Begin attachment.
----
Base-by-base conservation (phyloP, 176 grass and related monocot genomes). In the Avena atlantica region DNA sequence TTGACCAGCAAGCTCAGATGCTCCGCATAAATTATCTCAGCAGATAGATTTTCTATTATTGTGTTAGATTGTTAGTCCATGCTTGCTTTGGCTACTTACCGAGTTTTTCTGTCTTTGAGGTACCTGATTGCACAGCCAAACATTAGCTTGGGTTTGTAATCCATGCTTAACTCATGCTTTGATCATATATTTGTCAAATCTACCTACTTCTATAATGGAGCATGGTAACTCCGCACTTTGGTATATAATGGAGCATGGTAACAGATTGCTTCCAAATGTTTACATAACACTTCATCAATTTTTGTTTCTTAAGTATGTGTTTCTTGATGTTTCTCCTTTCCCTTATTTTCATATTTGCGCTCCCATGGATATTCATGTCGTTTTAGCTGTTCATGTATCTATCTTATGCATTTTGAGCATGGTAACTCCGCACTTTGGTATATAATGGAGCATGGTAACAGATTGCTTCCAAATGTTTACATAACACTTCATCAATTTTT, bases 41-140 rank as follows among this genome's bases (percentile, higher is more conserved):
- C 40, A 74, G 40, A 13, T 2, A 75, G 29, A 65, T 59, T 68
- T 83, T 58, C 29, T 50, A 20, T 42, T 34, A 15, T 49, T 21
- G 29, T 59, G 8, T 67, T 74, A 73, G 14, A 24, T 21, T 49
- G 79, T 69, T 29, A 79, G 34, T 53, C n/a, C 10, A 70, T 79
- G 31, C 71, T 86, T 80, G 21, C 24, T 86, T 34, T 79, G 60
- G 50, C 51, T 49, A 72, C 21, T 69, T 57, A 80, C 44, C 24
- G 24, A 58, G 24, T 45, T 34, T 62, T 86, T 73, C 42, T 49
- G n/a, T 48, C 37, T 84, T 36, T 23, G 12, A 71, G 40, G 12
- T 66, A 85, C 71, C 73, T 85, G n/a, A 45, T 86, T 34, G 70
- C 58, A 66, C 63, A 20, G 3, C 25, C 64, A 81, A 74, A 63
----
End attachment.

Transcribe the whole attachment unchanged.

Base-by-base conservation (phyloP, 176 grass and related monocot genomes). In the Avena atlantica region DNA sequence TTGACCAGCAAGCTCAGATGCTCCGCATAAATTATCTCAGCAGATAGATTTTCTATTATTGTGTTAGATTGTTAGTCCATGCTTGCTTTGGCTACTTACCGAGTTTTTCTGTCTTTGAGGTACCTGATTGCACAGCCAAACATTAGCTTGGGTTTGTAATCCATGCTTAACTCATGCTTTGATCATATATTTGTCAAATCTACCTACTTCTATAATGGAGCATGGTAACTCCGCACTTTGGTATATAATGGAGCATGGTAACAGATTGCTTCCAAATGTTTACATAACACTTCATCAATTTTTGTTTCTTAAGTATGTGTTTCTTGATGTTTCTCCTTTCCCTTATTTTCATATTTGCGCTCCCATGGATATTCATGTCGTTTTAGCTGTTCATGTATCTATCTTATGCATTTTGAGCATGGTAACTCCGCACTTTGGTATATAATGGAGCATGGTAACAGATTGCTTCCAAATGTTTACATAACACTTCATCAATTTTT, bases 41-140 rank as follows among this genome's bases (percentile, higher is more conserved):
- C 40, A 74, G 40, A 13, T 2, A 75, G 29, A 65, T 59, T 68
- T 83, T 58, C 29, T 50, A 20, T 42, T 34, A 15, T 49, T 21
- G 29, T 59, G 8, T 67, T 74, A 73, G 14, A 24, T 21, T 49
- G 79, T 69, T 29, A 79, G 34, T 53, C n/a, C 10, A 70, T 79
- G 31, C 71, T 86, T 80, G 21, C 24, T 86, T 34, T 79, G 60
- G 50, C 51, T 49, A 72, C 21, T 69, T 57, A 80, C 44, C 24
- G 24, A 58, G 24, T 45, T 34, T 62, T 86, T 73, C 42, T 49
- G n/a, T 48, C 37, T 84, T 36, T 23, G 12, A 71, G 40, G 12
- T 66, A 85, C 71, C 73, T 85, G n/a, A 45, T 86, T 34, G 70
- C 58, A 66, C 63, A 20, G 3, C 25, C 64, A 81, A 74, A 63